Your House of Representatives now has twice as many physicists.

U.S. House Science Committee Set For Big Turnover

David Malakoff | Science | Nov 07, 2012

Ten current members of the Committee on Science, Space, and Technology have been defeated in this year's elections or are retiring.

Science may benefit from election despite fiscal cliff

Peter Aldhous | New Scientist | Nov 07, 2012

As the dust settles on bitterly contested US elections, can the nation's political leaders now move past the gridlock that has plagued the government since the Congressional elections of 2010?

It’s Obama—Now What?

Alden Meyer | Union of Concerned Scientists | Nov 07, 2012

Now comes the hard part: how to move forward in a polarized political environment where the two major parties don’t agree on the overall role of government, on most policies, and all too often, not even on the facts.

Dear President Obama: Congratulations! But We Need To Talk.

The Editors | Popular Science | Nov 07, 2012

An open letter from PopSci to President Obama about science and the future

How Obama can seal his climate change legacy

Peter Aldhous | New Scientist | Nov 07, 2012

US VOTERS have delivered their verdict, handing Barack Obama four more years as president. But how will history judge his performance on climate change – which barely got a look-in during the campaign, but may later come to be seen as the defining issue of our era?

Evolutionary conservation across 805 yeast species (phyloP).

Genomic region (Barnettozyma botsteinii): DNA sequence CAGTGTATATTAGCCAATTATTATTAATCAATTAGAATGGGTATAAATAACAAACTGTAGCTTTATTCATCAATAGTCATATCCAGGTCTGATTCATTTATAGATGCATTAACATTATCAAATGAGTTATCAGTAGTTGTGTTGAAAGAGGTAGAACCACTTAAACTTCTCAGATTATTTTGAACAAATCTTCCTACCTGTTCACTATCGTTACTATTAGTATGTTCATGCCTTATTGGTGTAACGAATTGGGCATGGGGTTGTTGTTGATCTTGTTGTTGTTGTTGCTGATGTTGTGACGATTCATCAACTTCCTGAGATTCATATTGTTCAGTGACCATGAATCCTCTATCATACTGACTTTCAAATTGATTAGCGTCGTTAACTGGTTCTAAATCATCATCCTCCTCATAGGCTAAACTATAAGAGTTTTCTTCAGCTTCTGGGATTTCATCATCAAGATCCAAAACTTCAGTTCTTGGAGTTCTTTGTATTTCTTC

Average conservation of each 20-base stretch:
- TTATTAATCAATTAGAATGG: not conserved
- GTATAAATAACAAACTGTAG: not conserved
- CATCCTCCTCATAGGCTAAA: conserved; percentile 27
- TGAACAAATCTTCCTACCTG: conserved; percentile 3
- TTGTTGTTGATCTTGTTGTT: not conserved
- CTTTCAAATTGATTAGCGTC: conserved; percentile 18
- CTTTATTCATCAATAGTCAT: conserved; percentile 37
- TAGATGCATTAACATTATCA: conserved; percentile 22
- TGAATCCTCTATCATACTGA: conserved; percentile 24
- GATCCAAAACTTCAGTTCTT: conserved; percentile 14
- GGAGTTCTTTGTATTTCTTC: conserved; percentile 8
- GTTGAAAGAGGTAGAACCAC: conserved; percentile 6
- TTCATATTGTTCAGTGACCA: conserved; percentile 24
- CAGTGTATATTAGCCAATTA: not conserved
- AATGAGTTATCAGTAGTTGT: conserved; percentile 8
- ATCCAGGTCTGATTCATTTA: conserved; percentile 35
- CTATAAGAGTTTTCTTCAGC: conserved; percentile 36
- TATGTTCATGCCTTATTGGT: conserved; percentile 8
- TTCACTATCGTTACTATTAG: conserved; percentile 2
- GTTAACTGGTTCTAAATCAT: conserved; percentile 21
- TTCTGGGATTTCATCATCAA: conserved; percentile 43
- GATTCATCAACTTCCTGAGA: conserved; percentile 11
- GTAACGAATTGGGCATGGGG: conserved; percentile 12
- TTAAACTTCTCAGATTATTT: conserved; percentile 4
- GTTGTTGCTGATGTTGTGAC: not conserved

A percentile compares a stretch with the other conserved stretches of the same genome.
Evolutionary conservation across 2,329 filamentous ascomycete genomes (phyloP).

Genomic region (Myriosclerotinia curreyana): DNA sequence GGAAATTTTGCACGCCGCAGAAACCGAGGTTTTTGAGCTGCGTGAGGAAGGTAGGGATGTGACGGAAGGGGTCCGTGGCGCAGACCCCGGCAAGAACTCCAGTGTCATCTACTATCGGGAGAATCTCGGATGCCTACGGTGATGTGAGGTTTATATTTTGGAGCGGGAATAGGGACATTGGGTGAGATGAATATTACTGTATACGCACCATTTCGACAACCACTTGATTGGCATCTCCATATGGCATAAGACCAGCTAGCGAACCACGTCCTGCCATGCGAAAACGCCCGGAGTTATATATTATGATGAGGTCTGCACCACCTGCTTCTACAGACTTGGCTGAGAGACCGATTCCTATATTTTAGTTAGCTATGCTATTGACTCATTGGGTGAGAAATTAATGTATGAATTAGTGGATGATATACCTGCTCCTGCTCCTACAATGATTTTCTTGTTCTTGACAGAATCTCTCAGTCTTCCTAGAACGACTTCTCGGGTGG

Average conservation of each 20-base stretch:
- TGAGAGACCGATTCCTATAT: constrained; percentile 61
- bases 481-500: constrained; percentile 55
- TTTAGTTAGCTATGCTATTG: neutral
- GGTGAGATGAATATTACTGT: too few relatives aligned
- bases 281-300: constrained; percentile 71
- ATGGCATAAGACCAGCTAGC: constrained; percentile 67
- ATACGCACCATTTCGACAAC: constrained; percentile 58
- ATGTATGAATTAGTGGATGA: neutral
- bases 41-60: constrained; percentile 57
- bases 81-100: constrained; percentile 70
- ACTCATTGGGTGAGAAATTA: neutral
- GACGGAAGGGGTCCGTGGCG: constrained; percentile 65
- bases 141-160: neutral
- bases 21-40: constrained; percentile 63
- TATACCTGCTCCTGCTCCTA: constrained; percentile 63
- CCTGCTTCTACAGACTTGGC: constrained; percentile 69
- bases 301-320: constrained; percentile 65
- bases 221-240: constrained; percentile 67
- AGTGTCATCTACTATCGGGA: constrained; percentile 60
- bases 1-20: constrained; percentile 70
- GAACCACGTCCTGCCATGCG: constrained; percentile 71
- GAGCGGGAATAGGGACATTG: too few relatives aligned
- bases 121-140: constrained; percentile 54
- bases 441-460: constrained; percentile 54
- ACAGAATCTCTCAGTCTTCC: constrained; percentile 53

In Which I Actually Get a Democrat and Republican to Debate Climate Change

Chris Mooney | | Nov 05, 2012

There are only so many things you can do, prior to an election, to make a difference. My cardinal contribution, I think, was captured right here.

Election Guide: Obama And Romney Say Little About Water Issues, But Important Decisions Await Voters

Brett Walton | ThinkProgress | Nov 05, 2012

The two candidates responded to questions about water, food, energy, climate change, and 10 other science-based categories posed by the nonprofit organization

Political science

Karen Kaplan | Los Angeles Times | Nov 05, 2012